Had the watch on my wrist not been drowned earlier that day, the ticking hands would have measured time slowing down in front of us. Each breath I drew was ice.
Mic took a step closer.
“Dude, it could be a bobcat or cougar or something! Leave it alone”
Mic was close enough that I could make out the basic features of his face: a long slender nose with a neck to match, wide spaced sunken eye sockets and a scruffy dark haired face. Some of the light was bouncing back upon him and his skin appeared to be spotted and sunburnt. His face was hard now but neither angular nor entirely rounded in shape.
“Still, best to find out”
Mic pulled the trigger and there was a deafening sound.

©2014 Lex Vex

Thursday, June 12, 2014

Sinner's Halo: Book 1 Weaver of Snares - Chapter 2

I'm not a slut, I just love love
                                                                        - Pink’s Slut like You
Chapter 2: Questionable Morals

            † Once the novelty of brightly colored math decorations had worn off, I found myself just as bored in math as I always was. The comfy armchairs someone had placed in the room (“to make it homey” my aging Math teacher, Mrs. Pufferman had said) only seemed to make falling asleep more likely. Fortunately there wasn’t any learning going on today. An hour later, the loud voice boomed over the speaker once more and we were released for different torture.
            Latin was taught in the language building, which, for reasons unknown to Liv, was shaped like a tape recorder and headphones. The teacher, Magister Dominic, was a funny little man in his late 30s who liked to add a joke to everything he said. Leaving the room after class, I was content that there was at least one class I would not completely dread attending.
            Liv had been with me every step of the way, but I had clung to her a bit as classes went along. I was polite to those she introduced me to, but I was too distracted by my surroundings to pay attention to who was in any of my classes. I know the Luke and his brother had been in at least one each; Zack’s limp had grown in the past few weeks, and while it wasn’t obvious as he sat, I could tell he was in pain. I was glad to see him without a walker, but wished he would use the cane instead of leaving it idle for Luke to carry when he refused to bring it with him. When we reached the beaker shaped building Liv turned to face me.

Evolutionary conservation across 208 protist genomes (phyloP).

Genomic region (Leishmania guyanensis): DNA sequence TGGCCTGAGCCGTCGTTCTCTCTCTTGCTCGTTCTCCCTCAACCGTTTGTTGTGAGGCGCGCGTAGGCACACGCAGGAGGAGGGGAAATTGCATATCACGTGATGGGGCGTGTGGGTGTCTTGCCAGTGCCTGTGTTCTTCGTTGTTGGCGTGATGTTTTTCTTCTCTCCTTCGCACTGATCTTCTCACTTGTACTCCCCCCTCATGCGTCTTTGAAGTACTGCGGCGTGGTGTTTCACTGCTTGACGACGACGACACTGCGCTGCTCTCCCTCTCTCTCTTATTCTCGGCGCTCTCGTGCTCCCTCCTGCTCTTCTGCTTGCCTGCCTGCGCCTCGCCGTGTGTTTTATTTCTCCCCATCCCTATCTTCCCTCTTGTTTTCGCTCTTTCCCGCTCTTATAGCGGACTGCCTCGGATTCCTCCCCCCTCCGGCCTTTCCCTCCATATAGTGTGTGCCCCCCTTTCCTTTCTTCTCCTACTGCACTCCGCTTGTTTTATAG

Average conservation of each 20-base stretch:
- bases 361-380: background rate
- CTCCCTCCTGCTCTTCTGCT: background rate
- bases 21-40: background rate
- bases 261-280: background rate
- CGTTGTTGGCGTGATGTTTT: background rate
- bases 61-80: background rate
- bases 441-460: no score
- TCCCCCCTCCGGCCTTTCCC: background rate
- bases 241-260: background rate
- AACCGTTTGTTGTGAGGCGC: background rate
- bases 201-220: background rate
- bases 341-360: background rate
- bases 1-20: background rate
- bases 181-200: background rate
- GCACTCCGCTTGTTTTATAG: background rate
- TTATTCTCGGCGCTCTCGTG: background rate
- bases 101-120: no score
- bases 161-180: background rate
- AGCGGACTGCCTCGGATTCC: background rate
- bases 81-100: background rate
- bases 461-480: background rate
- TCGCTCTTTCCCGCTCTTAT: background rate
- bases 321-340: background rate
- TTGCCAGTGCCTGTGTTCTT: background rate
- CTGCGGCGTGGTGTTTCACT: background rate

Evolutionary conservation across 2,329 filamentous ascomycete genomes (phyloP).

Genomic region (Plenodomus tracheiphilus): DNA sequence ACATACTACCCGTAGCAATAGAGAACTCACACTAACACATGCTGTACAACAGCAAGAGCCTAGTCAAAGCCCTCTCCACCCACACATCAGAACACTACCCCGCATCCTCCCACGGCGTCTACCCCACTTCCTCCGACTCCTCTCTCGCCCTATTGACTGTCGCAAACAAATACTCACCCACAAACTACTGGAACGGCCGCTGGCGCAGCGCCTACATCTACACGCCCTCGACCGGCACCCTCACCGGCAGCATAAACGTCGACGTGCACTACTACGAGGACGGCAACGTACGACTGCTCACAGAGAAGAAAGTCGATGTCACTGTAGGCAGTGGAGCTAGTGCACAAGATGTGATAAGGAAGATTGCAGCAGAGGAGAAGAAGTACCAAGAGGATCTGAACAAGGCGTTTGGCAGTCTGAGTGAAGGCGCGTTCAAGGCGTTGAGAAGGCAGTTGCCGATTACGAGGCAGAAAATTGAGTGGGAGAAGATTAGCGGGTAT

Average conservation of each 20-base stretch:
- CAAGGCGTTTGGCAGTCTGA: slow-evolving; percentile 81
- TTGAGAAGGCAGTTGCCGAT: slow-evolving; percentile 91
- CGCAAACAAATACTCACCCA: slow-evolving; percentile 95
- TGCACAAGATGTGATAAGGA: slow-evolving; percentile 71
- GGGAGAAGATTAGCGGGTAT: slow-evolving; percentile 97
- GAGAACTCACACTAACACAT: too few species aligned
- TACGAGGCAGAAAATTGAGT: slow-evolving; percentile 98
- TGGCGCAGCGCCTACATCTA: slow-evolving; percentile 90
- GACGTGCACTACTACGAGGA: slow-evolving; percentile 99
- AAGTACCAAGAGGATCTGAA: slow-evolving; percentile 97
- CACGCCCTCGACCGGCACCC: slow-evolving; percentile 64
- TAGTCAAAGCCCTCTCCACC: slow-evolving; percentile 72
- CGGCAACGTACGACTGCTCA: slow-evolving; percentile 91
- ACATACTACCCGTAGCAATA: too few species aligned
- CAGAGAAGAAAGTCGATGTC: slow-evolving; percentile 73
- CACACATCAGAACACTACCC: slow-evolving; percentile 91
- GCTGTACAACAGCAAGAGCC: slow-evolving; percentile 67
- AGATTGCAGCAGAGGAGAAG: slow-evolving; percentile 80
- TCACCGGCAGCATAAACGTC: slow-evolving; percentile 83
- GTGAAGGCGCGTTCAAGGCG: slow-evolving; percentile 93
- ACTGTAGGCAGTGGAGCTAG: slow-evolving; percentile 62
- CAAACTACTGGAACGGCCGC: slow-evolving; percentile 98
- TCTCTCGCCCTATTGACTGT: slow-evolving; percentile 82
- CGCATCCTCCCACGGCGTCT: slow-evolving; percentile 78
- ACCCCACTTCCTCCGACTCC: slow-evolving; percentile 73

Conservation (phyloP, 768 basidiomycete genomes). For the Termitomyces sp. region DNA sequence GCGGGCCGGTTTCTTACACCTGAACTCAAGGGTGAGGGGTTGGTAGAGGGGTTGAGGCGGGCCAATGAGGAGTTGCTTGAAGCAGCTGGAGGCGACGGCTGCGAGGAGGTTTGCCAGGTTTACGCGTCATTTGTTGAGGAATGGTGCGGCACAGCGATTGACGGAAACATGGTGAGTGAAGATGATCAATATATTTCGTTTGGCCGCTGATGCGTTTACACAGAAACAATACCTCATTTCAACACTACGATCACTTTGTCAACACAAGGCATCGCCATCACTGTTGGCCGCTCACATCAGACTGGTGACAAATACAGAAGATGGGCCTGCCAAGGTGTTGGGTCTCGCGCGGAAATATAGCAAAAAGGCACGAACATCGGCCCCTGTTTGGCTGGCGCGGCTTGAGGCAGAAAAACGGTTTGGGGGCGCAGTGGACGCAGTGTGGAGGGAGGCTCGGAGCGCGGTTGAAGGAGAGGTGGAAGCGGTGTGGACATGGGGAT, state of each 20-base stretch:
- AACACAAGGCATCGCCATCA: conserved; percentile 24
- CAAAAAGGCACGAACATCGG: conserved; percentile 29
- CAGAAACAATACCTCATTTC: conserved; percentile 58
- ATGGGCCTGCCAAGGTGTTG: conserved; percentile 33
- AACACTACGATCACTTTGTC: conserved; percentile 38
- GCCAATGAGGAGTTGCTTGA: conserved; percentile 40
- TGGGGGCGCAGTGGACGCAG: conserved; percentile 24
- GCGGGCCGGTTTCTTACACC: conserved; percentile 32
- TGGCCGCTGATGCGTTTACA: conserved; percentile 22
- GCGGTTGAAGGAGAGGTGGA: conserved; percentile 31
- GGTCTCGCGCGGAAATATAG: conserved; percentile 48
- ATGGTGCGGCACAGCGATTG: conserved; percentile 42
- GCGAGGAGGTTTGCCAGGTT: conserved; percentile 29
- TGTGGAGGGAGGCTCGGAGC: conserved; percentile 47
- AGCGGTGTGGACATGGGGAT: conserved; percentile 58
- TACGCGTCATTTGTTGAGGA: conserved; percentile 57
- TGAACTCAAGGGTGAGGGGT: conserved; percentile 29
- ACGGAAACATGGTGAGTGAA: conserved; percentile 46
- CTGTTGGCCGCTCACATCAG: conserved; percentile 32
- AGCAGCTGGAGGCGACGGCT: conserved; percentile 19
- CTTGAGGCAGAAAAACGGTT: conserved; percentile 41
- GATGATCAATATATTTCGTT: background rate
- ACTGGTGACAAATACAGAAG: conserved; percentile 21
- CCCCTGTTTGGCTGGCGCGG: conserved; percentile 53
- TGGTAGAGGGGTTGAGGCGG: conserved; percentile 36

“Ok, Jenna, you’ve done really well in all of the other classes, so I think you can do this. Ill bring you to your classroom, but… I’m not in your science class, and seeing as I my own class three stories up, I’m sure you can sit through it on your own.”
I must have blanched, because she quickly added, “Don’t worry! Wait in your classroom when you’re done and Ill come and get you and we can go to lunch together, ok?” I nodded, embarrassed that she’d seen my nervousness. I was the ‘tough one’, but I guess even ‘tough ones’ have first days. Being out of my element had given me a disadvantage.
            Not unkindly, Liv grabbed my arm and pulled me through the building. Past classrooms and poster boards alike, Liv steered me through the maze of hallways until we turned a corner and an immense Aquarium, filling up a two-story stairwell, top to bottom, filled my view. I stared in wonder at the coral polyps glistening an aqueous rainbow of gritty terrain as a clownfish appeared between an anemone’s tendrils like a magician from behind a curtain. I wanted to study it more, but even as I spied the iridescent eyes of an eel from inside a gaping cavern, Liv grabbed my collar and dragged me across the hall to a door jutting out from an opposing identically structured Stairwell.
Unlike the one across from it, this one had shelves and shelves of brass and steal gears and motors all moving and whirring away like a clockmaker’s shop. The whole stairwell, encased a door, and the walls below the instruments were lit along the bottom by gas fires contained within a glass wall. Clear ducts ran from these fires to a mechanism at the top, just below an upper arboretum. A humongous knotted tree, situated one floor above, rose up through the mouth of the building’s beaker-like construct, and I wondered for a moment how everything stayed dry when it rained, with an open vent like that. Other smaller trees cascaded down what must have been an artificial hillside creating a waterfall of foliage. Some of the trees had begun to change colors. A metallic sign posted near the classroom door announced that the carbon dioxide let off from the fires in the glass were controlled and used as a resource to promote plant respiration, while also heating the entire campus. I’d seen a green building before, but nothing like this.
            All of this I took in in only a few seconds, as I was pulled through the doors lined with fire walls. While I continued to study the various moving machines from inside the classroom (the walls were glass on both sides, it turned out), Liv looked around for a seat, and having chosen one, plopped me down into it, before sprinting to her own class.